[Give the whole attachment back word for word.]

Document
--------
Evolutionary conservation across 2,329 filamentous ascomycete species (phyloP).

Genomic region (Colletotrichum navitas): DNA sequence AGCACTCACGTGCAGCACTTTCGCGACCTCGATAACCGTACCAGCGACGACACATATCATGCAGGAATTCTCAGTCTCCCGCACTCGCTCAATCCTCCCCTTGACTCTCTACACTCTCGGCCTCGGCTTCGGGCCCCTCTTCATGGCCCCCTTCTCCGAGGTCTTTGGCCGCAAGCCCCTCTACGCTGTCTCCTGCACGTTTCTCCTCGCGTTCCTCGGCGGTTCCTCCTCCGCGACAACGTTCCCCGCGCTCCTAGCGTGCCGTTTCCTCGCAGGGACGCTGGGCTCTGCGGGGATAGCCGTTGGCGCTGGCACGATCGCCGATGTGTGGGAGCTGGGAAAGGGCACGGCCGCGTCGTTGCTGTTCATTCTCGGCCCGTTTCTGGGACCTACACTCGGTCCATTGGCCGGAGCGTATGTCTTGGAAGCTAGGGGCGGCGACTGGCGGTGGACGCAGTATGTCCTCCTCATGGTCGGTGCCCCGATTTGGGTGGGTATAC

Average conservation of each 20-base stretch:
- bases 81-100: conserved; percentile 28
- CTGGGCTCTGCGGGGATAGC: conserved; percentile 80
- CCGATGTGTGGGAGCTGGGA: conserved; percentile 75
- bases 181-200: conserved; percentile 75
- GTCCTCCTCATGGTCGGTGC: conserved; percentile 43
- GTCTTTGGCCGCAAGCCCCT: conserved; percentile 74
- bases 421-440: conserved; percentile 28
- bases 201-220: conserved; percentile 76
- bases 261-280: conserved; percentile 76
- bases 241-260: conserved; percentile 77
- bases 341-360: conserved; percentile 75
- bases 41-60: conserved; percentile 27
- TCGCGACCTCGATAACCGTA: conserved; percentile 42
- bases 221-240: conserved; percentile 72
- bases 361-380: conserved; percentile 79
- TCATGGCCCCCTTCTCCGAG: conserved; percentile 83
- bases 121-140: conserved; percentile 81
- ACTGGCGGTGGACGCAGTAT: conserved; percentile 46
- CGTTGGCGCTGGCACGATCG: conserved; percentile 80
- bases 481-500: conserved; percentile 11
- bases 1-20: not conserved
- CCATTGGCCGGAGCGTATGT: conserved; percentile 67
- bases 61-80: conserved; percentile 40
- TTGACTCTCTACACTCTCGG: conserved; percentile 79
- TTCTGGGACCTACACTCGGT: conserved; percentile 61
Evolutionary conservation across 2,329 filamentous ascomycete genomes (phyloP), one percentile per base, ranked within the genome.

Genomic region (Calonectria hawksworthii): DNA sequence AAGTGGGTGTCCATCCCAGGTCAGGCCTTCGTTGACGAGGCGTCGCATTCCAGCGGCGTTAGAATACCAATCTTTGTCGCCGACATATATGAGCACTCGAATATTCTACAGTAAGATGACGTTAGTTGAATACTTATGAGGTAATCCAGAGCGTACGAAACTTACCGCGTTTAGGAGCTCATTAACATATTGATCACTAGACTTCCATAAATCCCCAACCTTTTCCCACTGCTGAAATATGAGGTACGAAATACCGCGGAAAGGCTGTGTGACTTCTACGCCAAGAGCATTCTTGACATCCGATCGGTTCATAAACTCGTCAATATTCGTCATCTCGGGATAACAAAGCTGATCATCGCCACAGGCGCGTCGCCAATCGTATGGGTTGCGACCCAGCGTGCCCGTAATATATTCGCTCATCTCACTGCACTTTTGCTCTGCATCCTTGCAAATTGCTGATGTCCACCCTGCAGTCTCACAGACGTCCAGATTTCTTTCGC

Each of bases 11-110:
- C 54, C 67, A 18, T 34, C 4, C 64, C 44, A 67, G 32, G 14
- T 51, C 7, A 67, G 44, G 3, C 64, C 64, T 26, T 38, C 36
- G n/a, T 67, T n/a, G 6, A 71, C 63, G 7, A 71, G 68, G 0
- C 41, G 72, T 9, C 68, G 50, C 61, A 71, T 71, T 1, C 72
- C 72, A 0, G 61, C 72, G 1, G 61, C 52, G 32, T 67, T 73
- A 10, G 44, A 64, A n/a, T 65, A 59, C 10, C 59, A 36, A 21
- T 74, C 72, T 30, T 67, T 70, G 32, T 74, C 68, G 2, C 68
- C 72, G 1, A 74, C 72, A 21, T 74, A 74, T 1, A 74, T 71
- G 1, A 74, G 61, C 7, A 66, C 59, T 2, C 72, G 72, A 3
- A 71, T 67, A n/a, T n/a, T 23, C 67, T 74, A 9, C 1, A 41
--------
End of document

Evolutionary conservation across 2,329 filamentous ascomycete species (phyloP).

Genomic region (Colletotrichum navitas): DNA sequence AGCACTCACGTGCAGCACTTTCGCGACCTCGATAACCGTACCAGCGACGACACATATCATGCAGGAATTCTCAGTCTCCCGCACTCGCTCAATCCTCCCCTTGACTCTCTACACTCTCGGCCTCGGCTTCGGGCCCCTCTTCATGGCCCCCTTCTCCGAGGTCTTTGGCCGCAAGCCCCTCTACGCTGTCTCCTGCACGTTTCTCCTCGCGTTCCTCGGCGGTTCCTCCTCCGCGACAACGTTCCCCGCGCTCCTAGCGTGCCGTTTCCTCGCAGGGACGCTGGGCTCTGCGGGGATAGCCGTTGGCGCTGGCACGATCGCCGATGTGTGGGAGCTGGGAAAGGGCACGGCCGCGTCGTTGCTGTTCATTCTCGGCCCGTTTCTGGGACCTACACTCGGTCCATTGGCCGGAGCGTATGTCTTGGAAGCTAGGGGCGGCGACTGGCGGTGGACGCAGTATGTCCTCCTCATGGTCGGTGCCCCGATTTGGGTGGGTATAC

Average conservation of each 20-base stretch:
- bases 81-100: conserved; percentile 28
- CTGGGCTCTGCGGGGATAGC: conserved; percentile 80
- CCGATGTGTGGGAGCTGGGA: conserved; percentile 75
- bases 181-200: conserved; percentile 75
- GTCCTCCTCATGGTCGGTGC: conserved; percentile 43
- GTCTTTGGCCGCAAGCCCCT: conserved; percentile 74
- bases 421-440: conserved; percentile 28
- bases 201-220: conserved; percentile 76
- bases 261-280: conserved; percentile 76
- bases 241-260: conserved; percentile 77
- bases 341-360: conserved; percentile 75
- bases 41-60: conserved; percentile 27
- TCGCGACCTCGATAACCGTA: conserved; percentile 42
- bases 221-240: conserved; percentile 72
- bases 361-380: conserved; percentile 79
- TCATGGCCCCCTTCTCCGAG: conserved; percentile 83
- bases 121-140: conserved; percentile 81
- ACTGGCGGTGGACGCAGTAT: conserved; percentile 46
- CGTTGGCGCTGGCACGATCG: conserved; percentile 80
- bases 481-500: conserved; percentile 11
- bases 1-20: not conserved
- CCATTGGCCGGAGCGTATGT: conserved; percentile 67
- bases 61-80: conserved; percentile 40
- TTGACTCTCTACACTCTCGG: conserved; percentile 79
- TTCTGGGACCTACACTCGGT: conserved; percentile 61
Evolutionary conservation across 2,329 filamentous ascomycete genomes (phyloP), one percentile per base, ranked within the genome.

Genomic region (Calonectria hawksworthii): DNA sequence AAGTGGGTGTCCATCCCAGGTCAGGCCTTCGTTGACGAGGCGTCGCATTCCAGCGGCGTTAGAATACCAATCTTTGTCGCCGACATATATGAGCACTCGAATATTCTACAGTAAGATGACGTTAGTTGAATACTTATGAGGTAATCCAGAGCGTACGAAACTTACCGCGTTTAGGAGCTCATTAACATATTGATCACTAGACTTCCATAAATCCCCAACCTTTTCCCACTGCTGAAATATGAGGTACGAAATACCGCGGAAAGGCTGTGTGACTTCTACGCCAAGAGCATTCTTGACATCCGATCGGTTCATAAACTCGTCAATATTCGTCATCTCGGGATAACAAAGCTGATCATCGCCACAGGCGCGTCGCCAATCGTATGGGTTGCGACCCAGCGTGCCCGTAATATATTCGCTCATCTCACTGCACTTTTGCTCTGCATCCTTGCAAATTGCTGATGTCCACCCTGCAGTCTCACAGACGTCCAGATTTCTTTCGC

Each of bases 11-110:
- C 54, C 67, A 18, T 34, C 4, C 64, C 44, A 67, G 32, G 14
- T 51, C 7, A 67, G 44, G 3, C 64, C 64, T 26, T 38, C 36
- G n/a, T 67, T n/a, G 6, A 71, C 63, G 7, A 71, G 68, G 0
- C 41, G 72, T 9, C 68, G 50, C 61, A 71, T 71, T 1, C 72
- C 72, A 0, G 61, C 72, G 1, G 61, C 52, G 32, T 67, T 73
- A 10, G 44, A 64, A n/a, T 65, A 59, C 10, C 59, A 36, A 21
- T 74, C 72, T 30, T 67, T 70, G 32, T 74, C 68, G 2, C 68
- C 72, G 1, A 74, C 72, A 21, T 74, A 74, T 1, A 74, T 71
- G 1, A 74, G 61, C 7, A 66, C 59, T 2, C 72, G 72, A 3
- A 71, T 67, A n/a, T n/a, T 23, C 67, T 74, A 9, C 1, A 41